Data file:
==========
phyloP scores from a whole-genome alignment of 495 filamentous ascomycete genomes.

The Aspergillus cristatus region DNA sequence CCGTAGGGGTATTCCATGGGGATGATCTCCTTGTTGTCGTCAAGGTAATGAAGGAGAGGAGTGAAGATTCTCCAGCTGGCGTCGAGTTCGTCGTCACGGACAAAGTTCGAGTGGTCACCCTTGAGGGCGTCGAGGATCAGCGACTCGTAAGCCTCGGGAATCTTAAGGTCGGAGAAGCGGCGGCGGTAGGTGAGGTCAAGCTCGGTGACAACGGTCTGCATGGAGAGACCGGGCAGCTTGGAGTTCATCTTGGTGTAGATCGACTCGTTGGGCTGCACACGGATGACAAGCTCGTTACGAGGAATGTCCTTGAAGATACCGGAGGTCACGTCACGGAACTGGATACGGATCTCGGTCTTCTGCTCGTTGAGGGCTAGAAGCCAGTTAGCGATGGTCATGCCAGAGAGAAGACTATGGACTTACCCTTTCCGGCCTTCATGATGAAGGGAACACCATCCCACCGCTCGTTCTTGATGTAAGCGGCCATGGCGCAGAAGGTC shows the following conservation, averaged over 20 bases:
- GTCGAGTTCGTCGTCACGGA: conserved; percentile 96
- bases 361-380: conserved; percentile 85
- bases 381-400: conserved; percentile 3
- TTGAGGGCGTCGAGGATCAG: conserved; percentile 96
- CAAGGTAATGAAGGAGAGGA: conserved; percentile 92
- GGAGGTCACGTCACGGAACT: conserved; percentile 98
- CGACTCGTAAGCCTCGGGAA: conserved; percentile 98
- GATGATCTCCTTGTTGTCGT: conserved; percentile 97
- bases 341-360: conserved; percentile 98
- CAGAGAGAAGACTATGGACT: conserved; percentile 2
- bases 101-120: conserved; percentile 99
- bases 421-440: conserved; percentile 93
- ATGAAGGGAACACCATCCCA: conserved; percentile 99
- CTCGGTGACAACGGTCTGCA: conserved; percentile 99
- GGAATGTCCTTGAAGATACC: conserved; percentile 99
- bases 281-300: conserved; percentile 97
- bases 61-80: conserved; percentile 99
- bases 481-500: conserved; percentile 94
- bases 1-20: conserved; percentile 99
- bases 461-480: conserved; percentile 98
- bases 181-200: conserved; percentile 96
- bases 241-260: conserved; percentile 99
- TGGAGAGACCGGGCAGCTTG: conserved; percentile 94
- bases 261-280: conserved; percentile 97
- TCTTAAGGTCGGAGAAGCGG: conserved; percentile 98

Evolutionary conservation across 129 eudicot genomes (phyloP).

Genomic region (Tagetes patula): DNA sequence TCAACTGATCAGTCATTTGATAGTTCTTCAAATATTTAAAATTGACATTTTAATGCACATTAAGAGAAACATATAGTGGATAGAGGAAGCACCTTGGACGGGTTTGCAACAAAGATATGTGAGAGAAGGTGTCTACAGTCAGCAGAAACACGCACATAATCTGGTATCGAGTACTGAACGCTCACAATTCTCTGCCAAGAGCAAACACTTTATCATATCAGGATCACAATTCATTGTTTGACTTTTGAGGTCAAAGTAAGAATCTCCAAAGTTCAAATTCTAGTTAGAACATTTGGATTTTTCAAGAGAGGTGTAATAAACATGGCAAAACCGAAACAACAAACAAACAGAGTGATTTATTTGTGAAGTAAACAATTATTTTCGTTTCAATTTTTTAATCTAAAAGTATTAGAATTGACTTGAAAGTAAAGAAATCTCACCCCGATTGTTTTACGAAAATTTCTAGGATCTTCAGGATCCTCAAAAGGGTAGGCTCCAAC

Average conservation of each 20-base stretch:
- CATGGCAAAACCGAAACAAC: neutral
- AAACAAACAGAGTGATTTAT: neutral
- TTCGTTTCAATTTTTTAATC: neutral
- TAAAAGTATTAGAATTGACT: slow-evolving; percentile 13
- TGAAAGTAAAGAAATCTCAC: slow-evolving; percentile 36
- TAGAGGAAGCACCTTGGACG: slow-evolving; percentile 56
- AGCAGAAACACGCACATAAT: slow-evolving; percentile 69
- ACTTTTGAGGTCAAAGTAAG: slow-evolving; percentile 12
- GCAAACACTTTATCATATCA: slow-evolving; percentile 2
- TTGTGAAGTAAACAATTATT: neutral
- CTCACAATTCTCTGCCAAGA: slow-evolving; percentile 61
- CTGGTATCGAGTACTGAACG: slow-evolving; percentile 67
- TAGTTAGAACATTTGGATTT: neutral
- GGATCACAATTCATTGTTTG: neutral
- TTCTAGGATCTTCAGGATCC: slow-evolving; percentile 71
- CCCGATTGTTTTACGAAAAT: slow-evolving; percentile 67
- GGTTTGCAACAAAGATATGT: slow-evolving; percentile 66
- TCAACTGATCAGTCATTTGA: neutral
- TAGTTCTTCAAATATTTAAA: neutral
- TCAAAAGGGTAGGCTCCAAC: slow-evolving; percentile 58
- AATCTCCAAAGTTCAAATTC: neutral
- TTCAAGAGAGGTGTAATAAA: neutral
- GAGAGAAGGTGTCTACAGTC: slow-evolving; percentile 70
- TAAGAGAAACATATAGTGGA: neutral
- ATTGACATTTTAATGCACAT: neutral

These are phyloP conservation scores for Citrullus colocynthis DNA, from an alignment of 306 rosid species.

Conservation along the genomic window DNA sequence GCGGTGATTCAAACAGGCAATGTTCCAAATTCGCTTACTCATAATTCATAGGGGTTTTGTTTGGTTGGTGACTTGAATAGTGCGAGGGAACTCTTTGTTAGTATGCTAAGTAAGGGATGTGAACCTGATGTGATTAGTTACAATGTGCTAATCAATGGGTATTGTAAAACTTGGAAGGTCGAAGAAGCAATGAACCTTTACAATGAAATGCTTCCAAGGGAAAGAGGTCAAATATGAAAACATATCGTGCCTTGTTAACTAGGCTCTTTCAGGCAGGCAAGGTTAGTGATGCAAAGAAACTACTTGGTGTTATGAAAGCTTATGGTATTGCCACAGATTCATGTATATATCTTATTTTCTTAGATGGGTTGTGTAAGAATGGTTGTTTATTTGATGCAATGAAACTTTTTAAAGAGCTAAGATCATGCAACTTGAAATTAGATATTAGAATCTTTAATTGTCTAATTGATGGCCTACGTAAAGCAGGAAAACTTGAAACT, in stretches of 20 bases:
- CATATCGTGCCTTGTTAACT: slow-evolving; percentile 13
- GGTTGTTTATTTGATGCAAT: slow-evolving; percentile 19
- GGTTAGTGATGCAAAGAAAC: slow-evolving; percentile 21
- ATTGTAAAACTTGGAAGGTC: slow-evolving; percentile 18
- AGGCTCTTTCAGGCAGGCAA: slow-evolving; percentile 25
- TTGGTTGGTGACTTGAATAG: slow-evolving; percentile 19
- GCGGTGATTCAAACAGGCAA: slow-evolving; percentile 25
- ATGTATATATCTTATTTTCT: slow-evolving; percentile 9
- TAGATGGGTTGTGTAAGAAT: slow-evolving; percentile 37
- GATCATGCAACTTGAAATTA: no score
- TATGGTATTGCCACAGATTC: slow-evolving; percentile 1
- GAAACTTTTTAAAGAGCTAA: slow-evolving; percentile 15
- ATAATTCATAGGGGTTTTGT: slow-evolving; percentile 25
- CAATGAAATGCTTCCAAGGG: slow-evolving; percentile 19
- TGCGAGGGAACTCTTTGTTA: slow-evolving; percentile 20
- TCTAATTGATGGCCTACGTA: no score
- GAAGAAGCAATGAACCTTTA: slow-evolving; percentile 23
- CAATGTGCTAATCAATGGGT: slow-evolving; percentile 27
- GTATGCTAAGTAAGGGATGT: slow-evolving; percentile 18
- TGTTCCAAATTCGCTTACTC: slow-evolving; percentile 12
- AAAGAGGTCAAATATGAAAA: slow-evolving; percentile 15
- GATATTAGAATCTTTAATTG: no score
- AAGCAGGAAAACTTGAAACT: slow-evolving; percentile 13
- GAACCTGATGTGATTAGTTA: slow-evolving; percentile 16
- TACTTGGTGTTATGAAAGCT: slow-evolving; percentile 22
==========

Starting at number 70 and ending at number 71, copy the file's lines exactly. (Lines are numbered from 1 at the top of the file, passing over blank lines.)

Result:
- ATAATTCATAGGGGTTTTGT: slow-evolving; percentile 25
- CAATGAAATGCTTCCAAGGG: slow-evolving; percentile 19